GST Council

The GST Council has to be constituted by the President of India within 60 days of the commencement of Act 2015. It shall consist of the Union Finance Minister as Chairperson and the Union Minister of State for Finance or for Revenue as a member. It will have all the Finance or Revenue Ministers of States and Union Territories with legislatures as members. One of these State Ministers will be elected as its Vice-President. With a quorum of 50 per cent of the members, the council shall decide on issues with three-fourths majority in a voting pattern that gives one-third weightage to the votes of Union Ministers and two-thirds to the votes of State Ministers. In its dissent note, the Congress wants to reduce the concentration of power with the Union government, hence its suggestion to reduce the weightage of the Union government to one-fourth and increase that of the State governments to three-fourths. A vacancy in membership for any reason shall not affect the functioning of the council.

The GST Council shall decide on the following matters:

(1) The taxes, cesses and surcharges levied by the Union, State and local governments are to be subsumed under the GST. Already, Act 2015 has mentioned certain taxes to be subsumed under the GST.

In due course, the GST Council will decide to subsume more taxes or products under the GST. For instance, the industry lobby is for subsuming both excise duty and sales tax on petroleum products as that will considerably reduce the cascading effect and increase input tax credit to business units.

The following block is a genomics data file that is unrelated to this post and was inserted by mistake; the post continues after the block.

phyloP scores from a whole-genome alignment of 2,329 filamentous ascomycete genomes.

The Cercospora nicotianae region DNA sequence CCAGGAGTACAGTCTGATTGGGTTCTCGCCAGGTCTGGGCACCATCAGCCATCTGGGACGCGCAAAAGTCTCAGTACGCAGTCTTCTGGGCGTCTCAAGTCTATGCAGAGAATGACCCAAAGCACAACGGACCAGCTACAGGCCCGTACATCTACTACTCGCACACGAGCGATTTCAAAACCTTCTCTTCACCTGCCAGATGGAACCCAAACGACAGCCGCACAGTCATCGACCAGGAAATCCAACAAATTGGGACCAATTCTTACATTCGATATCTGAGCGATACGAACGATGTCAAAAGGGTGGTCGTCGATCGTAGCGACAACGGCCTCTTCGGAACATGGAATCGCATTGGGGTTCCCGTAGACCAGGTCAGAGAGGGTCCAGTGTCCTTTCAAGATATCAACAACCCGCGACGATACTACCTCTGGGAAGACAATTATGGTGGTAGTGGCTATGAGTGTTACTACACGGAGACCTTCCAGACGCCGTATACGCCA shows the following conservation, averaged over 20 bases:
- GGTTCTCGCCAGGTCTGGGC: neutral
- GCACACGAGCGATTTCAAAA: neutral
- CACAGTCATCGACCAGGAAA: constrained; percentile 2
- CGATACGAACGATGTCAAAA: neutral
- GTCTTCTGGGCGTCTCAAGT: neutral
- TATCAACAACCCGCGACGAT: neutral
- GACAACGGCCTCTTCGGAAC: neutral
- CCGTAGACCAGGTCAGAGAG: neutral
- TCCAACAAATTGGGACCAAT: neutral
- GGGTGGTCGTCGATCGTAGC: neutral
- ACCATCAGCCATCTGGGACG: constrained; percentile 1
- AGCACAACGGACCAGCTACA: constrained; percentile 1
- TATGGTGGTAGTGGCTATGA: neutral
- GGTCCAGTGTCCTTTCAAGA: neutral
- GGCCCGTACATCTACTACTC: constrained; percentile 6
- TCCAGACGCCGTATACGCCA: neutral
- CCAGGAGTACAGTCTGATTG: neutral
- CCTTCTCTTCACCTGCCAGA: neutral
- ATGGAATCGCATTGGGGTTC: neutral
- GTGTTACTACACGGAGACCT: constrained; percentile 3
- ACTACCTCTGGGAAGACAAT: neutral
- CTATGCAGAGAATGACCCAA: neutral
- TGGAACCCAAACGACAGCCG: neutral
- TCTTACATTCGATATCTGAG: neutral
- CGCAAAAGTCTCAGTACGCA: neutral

(2) Tax rates, exemptions of specific goods, special rates during times of natural calamities and special provision for the north-eastern States.

To simplify the tax system, a single rate for all goods and services would be fine, but that would be at the cost of losing the progressivity of the tax structure. Similarly, bringing most of the goods and services into the GST net would help reduce the overall tax rate and avoid unnecessary breaks in the chain of tax credit. This is difficult to achieve.

(3) The threshold limit of turnover for business enterprises to come under GST registration.

This is another political issue with lots of economic implications. Small traders and producers form a vocal lobby in electoral politics in all States. A higher threshold level would leave a large number of potential taxpayers outside the tax net. This may also create a substantial difference in prices if the value addition at the last retail level is high in trade. In the case of manufacturing, it will break the tax credit chain if there are too many small-scale industrial units providing inputs to large and organised enterprises.

(4) Writing the model GST law, principles of levy, apportioning of the IGST, the principles that govern the place of supply and creating a dispute settlement system are the other important tasks. The council should complete these within a reasonable time period. If the tax laws and the administrative system to collect tax are determined by the GST Council with the objective of harmonisation of commodity taxes in the country, there will be little need for Parliament and State Assemblies to debate them. The AIADMK objects to reducing the sovereignty of the Central and State governments by giving the GST Council all powers, but harmonisation will essentially lead to that.